She convinced the editor of the Manchester Weekly Journal to place a small ad stating she was "seeking someone nice to spend her life with." (It's radical, I know.....) A man responded to Helen, but it was not the man she was hoping for.
maybe not that much has changed for the one percent?
) Mid 1800s: The General Public Follows In the mid-19th century, the need to advertise for a husband or wife was still considered a "failure" and associated with deviant behavior for many judgmental straight, white, middle-to-upper class people.
Hardly a week goes by without another new think piece about online dating either revolutionizing society or completely ruining our ability to have real relationships.
But these hyperbolic pronouncements miss a deeper fact: At its core, "online dating" isn't something we just started doing 5, 10 or even 20 years ago.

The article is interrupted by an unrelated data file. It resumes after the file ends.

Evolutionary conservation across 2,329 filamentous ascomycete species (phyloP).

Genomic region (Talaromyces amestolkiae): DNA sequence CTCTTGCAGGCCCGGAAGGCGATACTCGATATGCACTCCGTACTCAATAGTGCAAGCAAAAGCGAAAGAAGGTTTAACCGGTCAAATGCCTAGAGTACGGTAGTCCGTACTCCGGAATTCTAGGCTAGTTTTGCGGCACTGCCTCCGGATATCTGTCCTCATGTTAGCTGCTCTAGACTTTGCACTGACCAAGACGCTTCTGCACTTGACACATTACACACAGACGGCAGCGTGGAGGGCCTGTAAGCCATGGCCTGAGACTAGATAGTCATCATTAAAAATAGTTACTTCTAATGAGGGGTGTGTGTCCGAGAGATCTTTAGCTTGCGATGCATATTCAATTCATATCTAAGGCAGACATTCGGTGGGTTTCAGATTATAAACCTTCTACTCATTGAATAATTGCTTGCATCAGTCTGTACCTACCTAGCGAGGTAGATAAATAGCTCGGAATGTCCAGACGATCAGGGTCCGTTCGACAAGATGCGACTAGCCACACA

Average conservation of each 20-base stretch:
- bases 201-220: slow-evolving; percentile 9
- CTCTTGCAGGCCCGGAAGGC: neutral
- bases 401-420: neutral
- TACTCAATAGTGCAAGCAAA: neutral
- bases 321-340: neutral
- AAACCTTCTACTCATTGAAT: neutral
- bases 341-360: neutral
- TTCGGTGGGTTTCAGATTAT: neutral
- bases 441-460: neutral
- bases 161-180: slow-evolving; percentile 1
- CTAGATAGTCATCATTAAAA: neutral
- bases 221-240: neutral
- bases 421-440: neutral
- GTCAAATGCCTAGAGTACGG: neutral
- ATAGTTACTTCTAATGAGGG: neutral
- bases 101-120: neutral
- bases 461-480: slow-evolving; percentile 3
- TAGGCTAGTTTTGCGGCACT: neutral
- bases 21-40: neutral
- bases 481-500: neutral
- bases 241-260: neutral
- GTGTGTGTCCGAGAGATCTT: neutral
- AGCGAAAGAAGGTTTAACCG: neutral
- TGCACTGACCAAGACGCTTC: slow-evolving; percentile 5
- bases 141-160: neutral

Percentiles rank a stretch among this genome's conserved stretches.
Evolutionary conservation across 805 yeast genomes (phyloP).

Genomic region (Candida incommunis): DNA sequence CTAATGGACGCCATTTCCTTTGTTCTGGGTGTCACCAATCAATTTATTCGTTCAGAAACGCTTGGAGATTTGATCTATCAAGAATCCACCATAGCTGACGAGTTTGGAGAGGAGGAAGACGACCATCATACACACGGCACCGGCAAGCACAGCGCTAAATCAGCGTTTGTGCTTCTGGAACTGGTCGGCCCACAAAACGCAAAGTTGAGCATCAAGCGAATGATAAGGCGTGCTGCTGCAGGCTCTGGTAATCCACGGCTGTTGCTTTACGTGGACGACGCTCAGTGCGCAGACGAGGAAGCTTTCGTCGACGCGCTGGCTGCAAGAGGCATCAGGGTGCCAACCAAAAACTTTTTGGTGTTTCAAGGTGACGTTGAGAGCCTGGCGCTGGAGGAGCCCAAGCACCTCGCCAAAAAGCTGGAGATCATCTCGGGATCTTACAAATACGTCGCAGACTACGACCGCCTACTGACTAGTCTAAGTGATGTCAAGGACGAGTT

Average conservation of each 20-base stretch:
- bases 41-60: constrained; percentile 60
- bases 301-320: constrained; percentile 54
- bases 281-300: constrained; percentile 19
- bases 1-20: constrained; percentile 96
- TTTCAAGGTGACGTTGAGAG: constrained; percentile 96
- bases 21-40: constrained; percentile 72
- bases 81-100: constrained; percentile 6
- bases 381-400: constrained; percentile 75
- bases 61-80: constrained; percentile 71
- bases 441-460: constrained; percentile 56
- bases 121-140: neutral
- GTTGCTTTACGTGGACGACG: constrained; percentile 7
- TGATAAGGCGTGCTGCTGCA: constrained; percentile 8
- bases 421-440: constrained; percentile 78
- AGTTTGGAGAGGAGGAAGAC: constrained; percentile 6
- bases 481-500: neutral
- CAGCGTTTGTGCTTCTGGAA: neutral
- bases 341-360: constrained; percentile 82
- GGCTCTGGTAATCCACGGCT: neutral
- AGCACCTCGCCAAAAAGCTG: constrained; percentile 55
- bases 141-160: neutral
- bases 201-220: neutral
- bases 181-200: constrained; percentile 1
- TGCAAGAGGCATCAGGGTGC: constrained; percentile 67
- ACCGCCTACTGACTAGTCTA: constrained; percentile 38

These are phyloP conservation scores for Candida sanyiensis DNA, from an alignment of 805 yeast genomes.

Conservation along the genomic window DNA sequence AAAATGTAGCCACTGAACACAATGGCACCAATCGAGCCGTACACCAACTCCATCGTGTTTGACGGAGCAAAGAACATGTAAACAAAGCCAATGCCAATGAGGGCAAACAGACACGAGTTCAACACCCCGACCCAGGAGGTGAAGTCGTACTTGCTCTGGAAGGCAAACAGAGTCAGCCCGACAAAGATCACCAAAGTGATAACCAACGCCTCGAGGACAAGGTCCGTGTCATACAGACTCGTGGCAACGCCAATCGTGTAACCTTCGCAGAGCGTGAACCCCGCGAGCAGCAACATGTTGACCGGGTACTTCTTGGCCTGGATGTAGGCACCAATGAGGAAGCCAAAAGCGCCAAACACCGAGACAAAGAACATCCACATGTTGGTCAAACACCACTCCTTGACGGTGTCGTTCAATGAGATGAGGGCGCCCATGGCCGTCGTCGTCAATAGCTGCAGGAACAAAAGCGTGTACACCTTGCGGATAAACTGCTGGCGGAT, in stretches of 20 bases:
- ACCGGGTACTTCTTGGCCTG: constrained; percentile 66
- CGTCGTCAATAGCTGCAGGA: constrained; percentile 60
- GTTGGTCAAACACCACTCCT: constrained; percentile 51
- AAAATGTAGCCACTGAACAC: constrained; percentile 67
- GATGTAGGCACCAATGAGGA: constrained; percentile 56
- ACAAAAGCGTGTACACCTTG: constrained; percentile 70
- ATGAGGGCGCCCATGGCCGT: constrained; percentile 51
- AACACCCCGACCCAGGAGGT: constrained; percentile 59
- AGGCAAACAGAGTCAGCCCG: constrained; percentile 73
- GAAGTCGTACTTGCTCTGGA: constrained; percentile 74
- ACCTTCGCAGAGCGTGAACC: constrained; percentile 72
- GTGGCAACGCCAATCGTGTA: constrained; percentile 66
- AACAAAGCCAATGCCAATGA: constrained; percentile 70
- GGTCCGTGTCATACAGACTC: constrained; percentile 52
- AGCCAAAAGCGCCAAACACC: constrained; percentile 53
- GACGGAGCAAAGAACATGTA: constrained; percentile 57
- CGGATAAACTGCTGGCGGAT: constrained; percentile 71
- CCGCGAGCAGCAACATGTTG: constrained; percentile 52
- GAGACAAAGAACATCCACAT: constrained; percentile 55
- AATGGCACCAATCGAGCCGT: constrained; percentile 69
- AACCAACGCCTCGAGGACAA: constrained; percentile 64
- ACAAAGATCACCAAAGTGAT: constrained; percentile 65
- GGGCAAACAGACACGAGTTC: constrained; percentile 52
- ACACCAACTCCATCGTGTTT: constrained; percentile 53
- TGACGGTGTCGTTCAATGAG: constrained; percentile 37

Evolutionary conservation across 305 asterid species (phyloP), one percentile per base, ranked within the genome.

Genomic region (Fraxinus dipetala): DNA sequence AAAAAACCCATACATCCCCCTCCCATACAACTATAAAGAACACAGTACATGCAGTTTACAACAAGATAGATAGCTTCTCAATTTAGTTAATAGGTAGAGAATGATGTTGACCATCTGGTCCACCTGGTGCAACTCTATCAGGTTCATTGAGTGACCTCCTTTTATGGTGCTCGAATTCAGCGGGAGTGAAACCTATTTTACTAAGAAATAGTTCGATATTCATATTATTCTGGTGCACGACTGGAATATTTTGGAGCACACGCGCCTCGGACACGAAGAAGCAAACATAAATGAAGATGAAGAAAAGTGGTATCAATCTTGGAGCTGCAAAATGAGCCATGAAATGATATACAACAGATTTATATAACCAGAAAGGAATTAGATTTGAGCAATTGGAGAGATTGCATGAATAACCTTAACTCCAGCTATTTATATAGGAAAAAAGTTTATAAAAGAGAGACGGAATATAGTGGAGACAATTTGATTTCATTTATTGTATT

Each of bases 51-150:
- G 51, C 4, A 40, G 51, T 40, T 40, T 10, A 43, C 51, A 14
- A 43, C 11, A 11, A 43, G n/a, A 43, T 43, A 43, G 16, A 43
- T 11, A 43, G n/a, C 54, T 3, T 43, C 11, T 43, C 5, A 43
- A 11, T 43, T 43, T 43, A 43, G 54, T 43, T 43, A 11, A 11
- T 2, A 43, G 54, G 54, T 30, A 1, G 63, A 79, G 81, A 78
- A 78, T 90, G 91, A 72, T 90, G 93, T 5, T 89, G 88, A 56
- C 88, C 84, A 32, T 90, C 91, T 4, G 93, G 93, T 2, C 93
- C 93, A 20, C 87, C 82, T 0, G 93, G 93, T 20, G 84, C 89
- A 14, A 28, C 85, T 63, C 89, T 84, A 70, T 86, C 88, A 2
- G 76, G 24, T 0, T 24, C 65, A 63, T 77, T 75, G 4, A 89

Even before the Web itself, bulletin boards and newsgroups hosted a variety of ways people could use technology to meet others with similar interests, including dating.
Services such as America Online, Prodigy and eventually Craigslist offered chat rooms, forums and online classifieds of use to singles.
Before the Internet, there were personal ads, and before that, lonely shepherds carved detailed works of art into tree bark to communicate their longing for human contact.
Since the earliest days of mass media and technology, people have been finding ways to broadcast their desires and find connections that might have otherwise eluded them.
1920s: Lonely WWI Soldiers Seek Pen Pals Personal ads went mainstream again in the early 20th century, when social pressures to get married by 21 (and thus, expectations for relationships) were much lower, thankfully than their earlier incarnations.
Many of the postings were simply calls for friends or pen pals.
These kinds of ads were especially fashionable among lonely soldiers during World War I.